You may find yourself reaching for a stick of gum when you feel like your breath is stinking up the room. It could also be a way to shy away from smoking cigarettes, or just a habit. Whatever your reason for chewing gum may be, if you’re not smart about your gum choices, you may actually be causing more damage than you think. Companies that produce gum are pulling out all the stops with flavors like key lime pie and cookies and cream, but just imagine the amount of sugar that your teeth are getting beat with when you opt for these flavors. Here are a few tips and tricks to finding the best gum for bad breath and your overall oral health – you’ll thank us later.
Ditch the sugar
Sugary gum can taste yummy, but it can to damage to your breath and feed the bacteria that live in your mouth. Your bad breath is caused by bacteria that sit on your tongue and in your mouth and release odorous compounds, and they feed on the food you consume. If you’re eating a well-balanced diet of fruits and veggies, you’re more likely to have fresh breath and a clean mouth. The best gum for bad breath helps to fight these bacteria while defeating dry mouth, which is another big culprit of stinky breath. Chewing gum with sugar in it can also cause cavities and tooth decay.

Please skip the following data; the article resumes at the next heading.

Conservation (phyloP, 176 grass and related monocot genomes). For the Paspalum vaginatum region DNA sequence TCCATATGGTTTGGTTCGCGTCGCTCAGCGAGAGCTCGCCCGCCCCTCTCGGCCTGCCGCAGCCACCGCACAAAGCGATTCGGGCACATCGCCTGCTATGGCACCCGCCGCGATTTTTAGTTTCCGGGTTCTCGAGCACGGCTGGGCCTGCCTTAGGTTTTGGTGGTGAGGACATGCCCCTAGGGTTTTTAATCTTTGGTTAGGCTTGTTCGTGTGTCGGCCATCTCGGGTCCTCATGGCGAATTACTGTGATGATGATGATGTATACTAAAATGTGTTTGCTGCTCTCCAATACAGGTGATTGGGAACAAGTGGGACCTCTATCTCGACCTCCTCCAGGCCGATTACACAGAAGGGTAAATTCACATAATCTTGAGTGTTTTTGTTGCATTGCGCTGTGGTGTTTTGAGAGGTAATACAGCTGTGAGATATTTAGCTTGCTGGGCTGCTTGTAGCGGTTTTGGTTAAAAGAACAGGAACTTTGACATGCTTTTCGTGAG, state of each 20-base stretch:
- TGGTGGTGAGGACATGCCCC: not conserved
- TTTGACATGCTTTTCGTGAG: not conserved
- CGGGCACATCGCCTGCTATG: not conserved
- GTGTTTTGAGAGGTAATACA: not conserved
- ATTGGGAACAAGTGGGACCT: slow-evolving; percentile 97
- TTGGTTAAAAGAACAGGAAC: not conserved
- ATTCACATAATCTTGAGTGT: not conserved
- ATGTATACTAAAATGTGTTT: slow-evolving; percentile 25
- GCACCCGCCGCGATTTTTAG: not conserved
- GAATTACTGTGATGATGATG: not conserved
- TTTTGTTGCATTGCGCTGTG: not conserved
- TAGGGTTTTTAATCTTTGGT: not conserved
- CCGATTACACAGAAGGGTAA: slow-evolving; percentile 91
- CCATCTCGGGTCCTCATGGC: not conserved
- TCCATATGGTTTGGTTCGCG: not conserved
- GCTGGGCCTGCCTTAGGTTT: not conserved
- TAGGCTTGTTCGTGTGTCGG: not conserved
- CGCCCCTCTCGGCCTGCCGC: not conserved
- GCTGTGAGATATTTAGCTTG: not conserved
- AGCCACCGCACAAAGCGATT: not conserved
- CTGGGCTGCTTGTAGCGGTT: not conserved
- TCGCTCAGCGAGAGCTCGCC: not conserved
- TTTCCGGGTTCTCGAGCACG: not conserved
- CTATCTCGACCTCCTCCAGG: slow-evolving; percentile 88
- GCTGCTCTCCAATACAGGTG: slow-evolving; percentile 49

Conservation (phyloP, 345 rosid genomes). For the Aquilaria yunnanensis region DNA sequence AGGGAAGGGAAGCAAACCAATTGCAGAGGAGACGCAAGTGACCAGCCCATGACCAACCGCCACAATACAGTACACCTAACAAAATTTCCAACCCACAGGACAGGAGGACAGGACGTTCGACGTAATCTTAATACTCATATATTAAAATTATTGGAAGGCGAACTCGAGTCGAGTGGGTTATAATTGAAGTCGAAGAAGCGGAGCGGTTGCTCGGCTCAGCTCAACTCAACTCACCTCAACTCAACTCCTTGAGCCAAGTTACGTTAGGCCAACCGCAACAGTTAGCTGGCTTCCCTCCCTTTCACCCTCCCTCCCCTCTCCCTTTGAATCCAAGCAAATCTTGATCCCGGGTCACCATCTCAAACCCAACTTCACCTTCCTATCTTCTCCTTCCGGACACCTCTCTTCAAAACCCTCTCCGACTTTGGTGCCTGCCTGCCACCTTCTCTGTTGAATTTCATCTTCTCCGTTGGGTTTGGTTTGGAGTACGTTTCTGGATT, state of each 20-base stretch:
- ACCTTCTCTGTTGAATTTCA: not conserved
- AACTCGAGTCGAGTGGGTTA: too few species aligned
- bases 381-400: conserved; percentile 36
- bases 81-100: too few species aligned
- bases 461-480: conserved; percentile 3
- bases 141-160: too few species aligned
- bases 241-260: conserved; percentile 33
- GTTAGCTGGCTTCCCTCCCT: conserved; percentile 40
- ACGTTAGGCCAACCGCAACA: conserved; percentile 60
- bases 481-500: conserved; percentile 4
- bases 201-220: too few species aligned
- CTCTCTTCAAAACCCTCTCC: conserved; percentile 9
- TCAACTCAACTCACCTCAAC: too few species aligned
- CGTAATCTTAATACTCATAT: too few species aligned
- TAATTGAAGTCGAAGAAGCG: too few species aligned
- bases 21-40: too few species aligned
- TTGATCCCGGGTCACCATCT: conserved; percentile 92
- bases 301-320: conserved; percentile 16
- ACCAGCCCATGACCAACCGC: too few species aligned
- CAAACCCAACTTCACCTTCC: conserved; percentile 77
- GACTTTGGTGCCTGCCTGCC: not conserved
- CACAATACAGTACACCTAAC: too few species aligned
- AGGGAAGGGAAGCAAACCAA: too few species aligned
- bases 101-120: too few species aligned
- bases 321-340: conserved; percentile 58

Most dentists recommend chewing gum that is sweetened with Xylitol, a natural sweetener that is found in birch trees, corn cobs and other botanicals. This type of gum stimulates saliva flow and prevents bacteria from producing acid that causes bad breath and damages the teeth. This ingredient has also proven to be a natural fighter against cavities. According to a study conducted in Finland, children who chewed gum with this ingredient saw a decline in tooth decay. To get the best benefits of Xylitol, you should chew a piece of gum three to five times a day for at least five minutes.
Got a headache?
“You use eight different facial muscles to chew,” Dr. Ben Kim told She Knows. “Unnecessary chewing can create chronic tightness in two of these muscles, located close to your temples. This can put pressure on the nerves that supply this area of your head, which can lead to chronic, intermittent headaches.”